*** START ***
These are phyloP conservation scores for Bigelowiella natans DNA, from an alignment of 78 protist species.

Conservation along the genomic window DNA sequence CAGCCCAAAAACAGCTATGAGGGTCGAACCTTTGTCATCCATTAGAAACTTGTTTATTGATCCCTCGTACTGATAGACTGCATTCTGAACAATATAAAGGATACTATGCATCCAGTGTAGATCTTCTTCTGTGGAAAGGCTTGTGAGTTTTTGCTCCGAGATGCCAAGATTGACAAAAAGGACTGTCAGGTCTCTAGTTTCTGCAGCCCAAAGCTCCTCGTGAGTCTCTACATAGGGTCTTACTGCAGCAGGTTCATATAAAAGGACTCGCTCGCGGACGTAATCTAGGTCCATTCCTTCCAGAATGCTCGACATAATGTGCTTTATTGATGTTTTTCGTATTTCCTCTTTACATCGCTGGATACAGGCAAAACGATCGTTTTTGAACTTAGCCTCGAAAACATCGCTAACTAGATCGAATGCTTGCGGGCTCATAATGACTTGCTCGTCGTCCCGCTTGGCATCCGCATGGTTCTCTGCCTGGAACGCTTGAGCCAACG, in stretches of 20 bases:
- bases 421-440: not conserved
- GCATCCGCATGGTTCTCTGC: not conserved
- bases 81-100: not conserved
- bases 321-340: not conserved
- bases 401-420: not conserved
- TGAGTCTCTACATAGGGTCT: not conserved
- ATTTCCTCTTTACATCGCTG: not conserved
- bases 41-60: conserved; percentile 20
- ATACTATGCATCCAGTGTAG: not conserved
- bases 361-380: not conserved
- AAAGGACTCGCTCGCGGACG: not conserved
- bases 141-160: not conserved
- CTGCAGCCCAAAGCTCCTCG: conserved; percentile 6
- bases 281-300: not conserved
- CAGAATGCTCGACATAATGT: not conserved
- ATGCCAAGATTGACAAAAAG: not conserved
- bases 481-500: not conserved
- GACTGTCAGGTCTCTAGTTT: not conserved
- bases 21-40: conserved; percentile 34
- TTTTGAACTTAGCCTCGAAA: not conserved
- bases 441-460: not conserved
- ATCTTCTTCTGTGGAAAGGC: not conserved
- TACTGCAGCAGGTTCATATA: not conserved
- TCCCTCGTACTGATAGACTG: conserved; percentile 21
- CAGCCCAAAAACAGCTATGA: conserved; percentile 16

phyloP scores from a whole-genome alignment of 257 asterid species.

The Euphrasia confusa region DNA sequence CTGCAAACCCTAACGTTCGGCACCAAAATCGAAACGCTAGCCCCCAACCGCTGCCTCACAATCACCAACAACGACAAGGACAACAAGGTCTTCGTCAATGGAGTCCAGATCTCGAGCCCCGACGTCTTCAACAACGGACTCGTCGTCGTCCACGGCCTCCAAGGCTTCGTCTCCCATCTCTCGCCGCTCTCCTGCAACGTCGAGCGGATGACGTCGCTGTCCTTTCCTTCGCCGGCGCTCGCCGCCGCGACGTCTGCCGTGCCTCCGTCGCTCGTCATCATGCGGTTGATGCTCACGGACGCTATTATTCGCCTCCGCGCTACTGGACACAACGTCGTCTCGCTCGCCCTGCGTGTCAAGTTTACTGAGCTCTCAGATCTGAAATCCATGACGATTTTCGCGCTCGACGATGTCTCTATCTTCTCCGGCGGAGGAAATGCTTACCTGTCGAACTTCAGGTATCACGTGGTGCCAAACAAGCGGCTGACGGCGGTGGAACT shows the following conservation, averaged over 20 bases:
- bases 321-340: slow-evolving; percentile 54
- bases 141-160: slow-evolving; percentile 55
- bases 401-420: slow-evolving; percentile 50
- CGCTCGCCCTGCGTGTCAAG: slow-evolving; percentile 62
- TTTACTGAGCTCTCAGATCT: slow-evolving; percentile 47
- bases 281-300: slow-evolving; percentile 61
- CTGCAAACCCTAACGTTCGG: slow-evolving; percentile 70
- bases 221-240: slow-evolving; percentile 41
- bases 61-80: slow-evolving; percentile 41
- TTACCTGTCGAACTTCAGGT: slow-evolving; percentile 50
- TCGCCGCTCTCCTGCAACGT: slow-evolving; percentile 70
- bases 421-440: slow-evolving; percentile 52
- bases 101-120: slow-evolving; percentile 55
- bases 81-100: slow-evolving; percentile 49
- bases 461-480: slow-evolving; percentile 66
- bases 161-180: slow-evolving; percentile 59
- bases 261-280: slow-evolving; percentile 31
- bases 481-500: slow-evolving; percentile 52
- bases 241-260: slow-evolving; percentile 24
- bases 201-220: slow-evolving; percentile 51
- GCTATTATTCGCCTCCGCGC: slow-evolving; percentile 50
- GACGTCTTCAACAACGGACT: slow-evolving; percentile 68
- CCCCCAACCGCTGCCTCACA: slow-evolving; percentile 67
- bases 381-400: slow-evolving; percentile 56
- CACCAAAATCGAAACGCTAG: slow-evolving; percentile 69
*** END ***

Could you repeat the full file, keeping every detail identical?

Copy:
These are phyloP conservation scores for Bigelowiella natans DNA, from an alignment of 78 protist species.

Conservation along the genomic window DNA sequence CAGCCCAAAAACAGCTATGAGGGTCGAACCTTTGTCATCCATTAGAAACTTGTTTATTGATCCCTCGTACTGATAGACTGCATTCTGAACAATATAAAGGATACTATGCATCCAGTGTAGATCTTCTTCTGTGGAAAGGCTTGTGAGTTTTTGCTCCGAGATGCCAAGATTGACAAAAAGGACTGTCAGGTCTCTAGTTTCTGCAGCCCAAAGCTCCTCGTGAGTCTCTACATAGGGTCTTACTGCAGCAGGTTCATATAAAAGGACTCGCTCGCGGACGTAATCTAGGTCCATTCCTTCCAGAATGCTCGACATAATGTGCTTTATTGATGTTTTTCGTATTTCCTCTTTACATCGCTGGATACAGGCAAAACGATCGTTTTTGAACTTAGCCTCGAAAACATCGCTAACTAGATCGAATGCTTGCGGGCTCATAATGACTTGCTCGTCGTCCCGCTTGGCATCCGCATGGTTCTCTGCCTGGAACGCTTGAGCCAACG, in stretches of 20 bases:
- bases 421-440: not conserved
- GCATCCGCATGGTTCTCTGC: not conserved
- bases 81-100: not conserved
- bases 321-340: not conserved
- bases 401-420: not conserved
- TGAGTCTCTACATAGGGTCT: not conserved
- ATTTCCTCTTTACATCGCTG: not conserved
- bases 41-60: conserved; percentile 20
- ATACTATGCATCCAGTGTAG: not conserved
- bases 361-380: not conserved
- AAAGGACTCGCTCGCGGACG: not conserved
- bases 141-160: not conserved
- CTGCAGCCCAAAGCTCCTCG: conserved; percentile 6
- bases 281-300: not conserved
- CAGAATGCTCGACATAATGT: not conserved
- ATGCCAAGATTGACAAAAAG: not conserved
- bases 481-500: not conserved
- GACTGTCAGGTCTCTAGTTT: not conserved
- bases 21-40: conserved; percentile 34
- TTTTGAACTTAGCCTCGAAA: not conserved
- bases 441-460: not conserved
- ATCTTCTTCTGTGGAAAGGC: not conserved
- TACTGCAGCAGGTTCATATA: not conserved
- TCCCTCGTACTGATAGACTG: conserved; percentile 21
- CAGCCCAAAAACAGCTATGA: conserved; percentile 16

phyloP scores from a whole-genome alignment of 257 asterid species.

The Euphrasia confusa region DNA sequence CTGCAAACCCTAACGTTCGGCACCAAAATCGAAACGCTAGCCCCCAACCGCTGCCTCACAATCACCAACAACGACAAGGACAACAAGGTCTTCGTCAATGGAGTCCAGATCTCGAGCCCCGACGTCTTCAACAACGGACTCGTCGTCGTCCACGGCCTCCAAGGCTTCGTCTCCCATCTCTCGCCGCTCTCCTGCAACGTCGAGCGGATGACGTCGCTGTCCTTTCCTTCGCCGGCGCTCGCCGCCGCGACGTCTGCCGTGCCTCCGTCGCTCGTCATCATGCGGTTGATGCTCACGGACGCTATTATTCGCCTCCGCGCTACTGGACACAACGTCGTCTCGCTCGCCCTGCGTGTCAAGTTTACTGAGCTCTCAGATCTGAAATCCATGACGATTTTCGCGCTCGACGATGTCTCTATCTTCTCCGGCGGAGGAAATGCTTACCTGTCGAACTTCAGGTATCACGTGGTGCCAAACAAGCGGCTGACGGCGGTGGAACT shows the following conservation, averaged over 20 bases:
- bases 321-340: slow-evolving; percentile 54
- bases 141-160: slow-evolving; percentile 55
- bases 401-420: slow-evolving; percentile 50
- CGCTCGCCCTGCGTGTCAAG: slow-evolving; percentile 62
- TTTACTGAGCTCTCAGATCT: slow-evolving; percentile 47
- bases 281-300: slow-evolving; percentile 61
- CTGCAAACCCTAACGTTCGG: slow-evolving; percentile 70
- bases 221-240: slow-evolving; percentile 41
- bases 61-80: slow-evolving; percentile 41
- TTACCTGTCGAACTTCAGGT: slow-evolving; percentile 50
- TCGCCGCTCTCCTGCAACGT: slow-evolving; percentile 70
- bases 421-440: slow-evolving; percentile 52
- bases 101-120: slow-evolving; percentile 55
- bases 81-100: slow-evolving; percentile 49
- bases 461-480: slow-evolving; percentile 66
- bases 161-180: slow-evolving; percentile 59
- bases 261-280: slow-evolving; percentile 31
- bases 481-500: slow-evolving; percentile 52
- bases 241-260: slow-evolving; percentile 24
- bases 201-220: slow-evolving; percentile 51
- GCTATTATTCGCCTCCGCGC: slow-evolving; percentile 50
- GACGTCTTCAACAACGGACT: slow-evolving; percentile 68
- CCCCCAACCGCTGCCTCACA: slow-evolving; percentile 67
- bases 381-400: slow-evolving; percentile 56
- CACCAAAATCGAAACGCTAG: slow-evolving; percentile 69